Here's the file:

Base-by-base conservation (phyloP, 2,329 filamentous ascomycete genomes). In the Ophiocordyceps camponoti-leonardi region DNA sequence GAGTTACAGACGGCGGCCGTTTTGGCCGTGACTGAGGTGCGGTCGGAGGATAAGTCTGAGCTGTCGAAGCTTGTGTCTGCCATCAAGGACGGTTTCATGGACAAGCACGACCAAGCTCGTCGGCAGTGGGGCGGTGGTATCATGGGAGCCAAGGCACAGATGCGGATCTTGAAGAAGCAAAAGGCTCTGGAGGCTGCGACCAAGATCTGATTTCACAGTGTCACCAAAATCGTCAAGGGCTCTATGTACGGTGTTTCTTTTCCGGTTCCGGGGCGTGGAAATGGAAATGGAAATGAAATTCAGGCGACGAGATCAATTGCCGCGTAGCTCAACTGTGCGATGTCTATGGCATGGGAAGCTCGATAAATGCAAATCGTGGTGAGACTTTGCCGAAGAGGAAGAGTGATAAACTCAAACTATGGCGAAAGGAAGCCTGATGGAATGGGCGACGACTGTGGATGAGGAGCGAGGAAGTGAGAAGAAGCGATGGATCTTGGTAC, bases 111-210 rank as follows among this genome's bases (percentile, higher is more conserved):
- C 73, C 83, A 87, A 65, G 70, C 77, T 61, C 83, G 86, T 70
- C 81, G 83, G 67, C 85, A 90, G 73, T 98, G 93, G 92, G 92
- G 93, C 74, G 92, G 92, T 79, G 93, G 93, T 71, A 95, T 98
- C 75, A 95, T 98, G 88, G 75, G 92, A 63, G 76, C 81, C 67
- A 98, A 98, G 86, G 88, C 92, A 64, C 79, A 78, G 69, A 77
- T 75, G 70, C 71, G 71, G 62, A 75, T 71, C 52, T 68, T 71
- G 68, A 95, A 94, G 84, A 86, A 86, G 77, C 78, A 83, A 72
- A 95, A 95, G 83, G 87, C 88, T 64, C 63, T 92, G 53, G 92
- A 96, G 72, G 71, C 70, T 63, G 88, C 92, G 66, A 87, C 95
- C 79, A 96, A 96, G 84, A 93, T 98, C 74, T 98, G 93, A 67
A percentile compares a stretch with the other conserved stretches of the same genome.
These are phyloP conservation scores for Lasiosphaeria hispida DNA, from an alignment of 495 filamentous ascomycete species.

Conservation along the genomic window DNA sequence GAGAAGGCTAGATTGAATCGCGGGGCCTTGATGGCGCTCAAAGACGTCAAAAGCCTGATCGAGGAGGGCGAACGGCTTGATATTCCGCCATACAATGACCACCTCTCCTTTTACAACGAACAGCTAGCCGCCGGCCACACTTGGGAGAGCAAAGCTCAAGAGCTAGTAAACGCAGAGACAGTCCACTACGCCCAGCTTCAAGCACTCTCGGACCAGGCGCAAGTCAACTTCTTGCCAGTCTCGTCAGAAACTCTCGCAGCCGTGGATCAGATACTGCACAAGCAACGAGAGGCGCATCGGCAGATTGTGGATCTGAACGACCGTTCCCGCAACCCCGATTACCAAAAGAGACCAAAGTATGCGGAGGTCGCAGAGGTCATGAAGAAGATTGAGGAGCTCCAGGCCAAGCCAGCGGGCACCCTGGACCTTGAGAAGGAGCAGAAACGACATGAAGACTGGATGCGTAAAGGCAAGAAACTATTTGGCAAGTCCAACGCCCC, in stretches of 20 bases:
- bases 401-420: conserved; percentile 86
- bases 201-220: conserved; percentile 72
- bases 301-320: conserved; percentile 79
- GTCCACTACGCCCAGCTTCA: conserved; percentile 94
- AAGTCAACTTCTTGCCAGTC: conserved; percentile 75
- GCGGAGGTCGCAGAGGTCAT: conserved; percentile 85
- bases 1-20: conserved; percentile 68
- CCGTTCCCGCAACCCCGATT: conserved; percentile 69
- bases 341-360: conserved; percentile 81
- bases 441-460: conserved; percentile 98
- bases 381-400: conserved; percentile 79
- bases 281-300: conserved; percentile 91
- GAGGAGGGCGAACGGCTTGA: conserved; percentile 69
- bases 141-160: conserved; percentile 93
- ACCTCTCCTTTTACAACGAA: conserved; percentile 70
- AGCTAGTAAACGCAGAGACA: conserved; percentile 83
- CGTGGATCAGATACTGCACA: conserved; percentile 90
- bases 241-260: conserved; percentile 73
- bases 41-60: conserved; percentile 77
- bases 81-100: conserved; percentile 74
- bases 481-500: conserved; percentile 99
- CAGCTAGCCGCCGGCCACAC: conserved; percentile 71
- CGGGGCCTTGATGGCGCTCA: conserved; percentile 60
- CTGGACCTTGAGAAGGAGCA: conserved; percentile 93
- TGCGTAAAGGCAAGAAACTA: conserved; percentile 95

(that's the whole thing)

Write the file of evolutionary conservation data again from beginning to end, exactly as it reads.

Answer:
Base-by-base conservation (phyloP, 2,329 filamentous ascomycete genomes). In the Ophiocordyceps camponoti-leonardi region DNA sequence GAGTTACAGACGGCGGCCGTTTTGGCCGTGACTGAGGTGCGGTCGGAGGATAAGTCTGAGCTGTCGAAGCTTGTGTCTGCCATCAAGGACGGTTTCATGGACAAGCACGACCAAGCTCGTCGGCAGTGGGGCGGTGGTATCATGGGAGCCAAGGCACAGATGCGGATCTTGAAGAAGCAAAAGGCTCTGGAGGCTGCGACCAAGATCTGATTTCACAGTGTCACCAAAATCGTCAAGGGCTCTATGTACGGTGTTTCTTTTCCGGTTCCGGGGCGTGGAAATGGAAATGGAAATGAAATTCAGGCGACGAGATCAATTGCCGCGTAGCTCAACTGTGCGATGTCTATGGCATGGGAAGCTCGATAAATGCAAATCGTGGTGAGACTTTGCCGAAGAGGAAGAGTGATAAACTCAAACTATGGCGAAAGGAAGCCTGATGGAATGGGCGACGACTGTGGATGAGGAGCGAGGAAGTGAGAAGAAGCGATGGATCTTGGTAC, bases 111-210 rank as follows among this genome's bases (percentile, higher is more conserved):
- C 73, C 83, A 87, A 65, G 70, C 77, T 61, C 83, G 86, T 70
- C 81, G 83, G 67, C 85, A 90, G 73, T 98, G 93, G 92, G 92
- G 93, C 74, G 92, G 92, T 79, G 93, G 93, T 71, A 95, T 98
- C 75, A 95, T 98, G 88, G 75, G 92, A 63, G 76, C 81, C 67
- A 98, A 98, G 86, G 88, C 92, A 64, C 79, A 78, G 69, A 77
- T 75, G 70, C 71, G 71, G 62, A 75, T 71, C 52, T 68, T 71
- G 68, A 95, A 94, G 84, A 86, A 86, G 77, C 78, A 83, A 72
- A 95, A 95, G 83, G 87, C 88, T 64, C 63, T 92, G 53, G 92
- A 96, G 72, G 71, C 70, T 63, G 88, C 92, G 66, A 87, C 95
- C 79, A 96, A 96, G 84, A 93, T 98, C 74, T 98, G 93, A 67
A percentile compares a stretch with the other conserved stretches of the same genome.
These are phyloP conservation scores for Lasiosphaeria hispida DNA, from an alignment of 495 filamentous ascomycete species.

Conservation along the genomic window DNA sequence GAGAAGGCTAGATTGAATCGCGGGGCCTTGATGGCGCTCAAAGACGTCAAAAGCCTGATCGAGGAGGGCGAACGGCTTGATATTCCGCCATACAATGACCACCTCTCCTTTTACAACGAACAGCTAGCCGCCGGCCACACTTGGGAGAGCAAAGCTCAAGAGCTAGTAAACGCAGAGACAGTCCACTACGCCCAGCTTCAAGCACTCTCGGACCAGGCGCAAGTCAACTTCTTGCCAGTCTCGTCAGAAACTCTCGCAGCCGTGGATCAGATACTGCACAAGCAACGAGAGGCGCATCGGCAGATTGTGGATCTGAACGACCGTTCCCGCAACCCCGATTACCAAAAGAGACCAAAGTATGCGGAGGTCGCAGAGGTCATGAAGAAGATTGAGGAGCTCCAGGCCAAGCCAGCGGGCACCCTGGACCTTGAGAAGGAGCAGAAACGACATGAAGACTGGATGCGTAAAGGCAAGAAACTATTTGGCAAGTCCAACGCCCC, in stretches of 20 bases:
- bases 401-420: conserved; percentile 86
- bases 201-220: conserved; percentile 72
- bases 301-320: conserved; percentile 79
- GTCCACTACGCCCAGCTTCA: conserved; percentile 94
- AAGTCAACTTCTTGCCAGTC: conserved; percentile 75
- GCGGAGGTCGCAGAGGTCAT: conserved; percentile 85
- bases 1-20: conserved; percentile 68
- CCGTTCCCGCAACCCCGATT: conserved; percentile 69
- bases 341-360: conserved; percentile 81
- bases 441-460: conserved; percentile 98
- bases 381-400: conserved; percentile 79
- bases 281-300: conserved; percentile 91
- GAGGAGGGCGAACGGCTTGA: conserved; percentile 69
- bases 141-160: conserved; percentile 93
- ACCTCTCCTTTTACAACGAA: conserved; percentile 70
- AGCTAGTAAACGCAGAGACA: conserved; percentile 83
- CGTGGATCAGATACTGCACA: conserved; percentile 90
- bases 241-260: conserved; percentile 73
- bases 41-60: conserved; percentile 77
- bases 81-100: conserved; percentile 74
- bases 481-500: conserved; percentile 99
- CAGCTAGCCGCCGGCCACAC: conserved; percentile 71
- CGGGGCCTTGATGGCGCTCA: conserved; percentile 60
- CTGGACCTTGAGAAGGAGCA: conserved; percentile 93
- TGCGTAAAGGCAAGAAACTA: conserved; percentile 95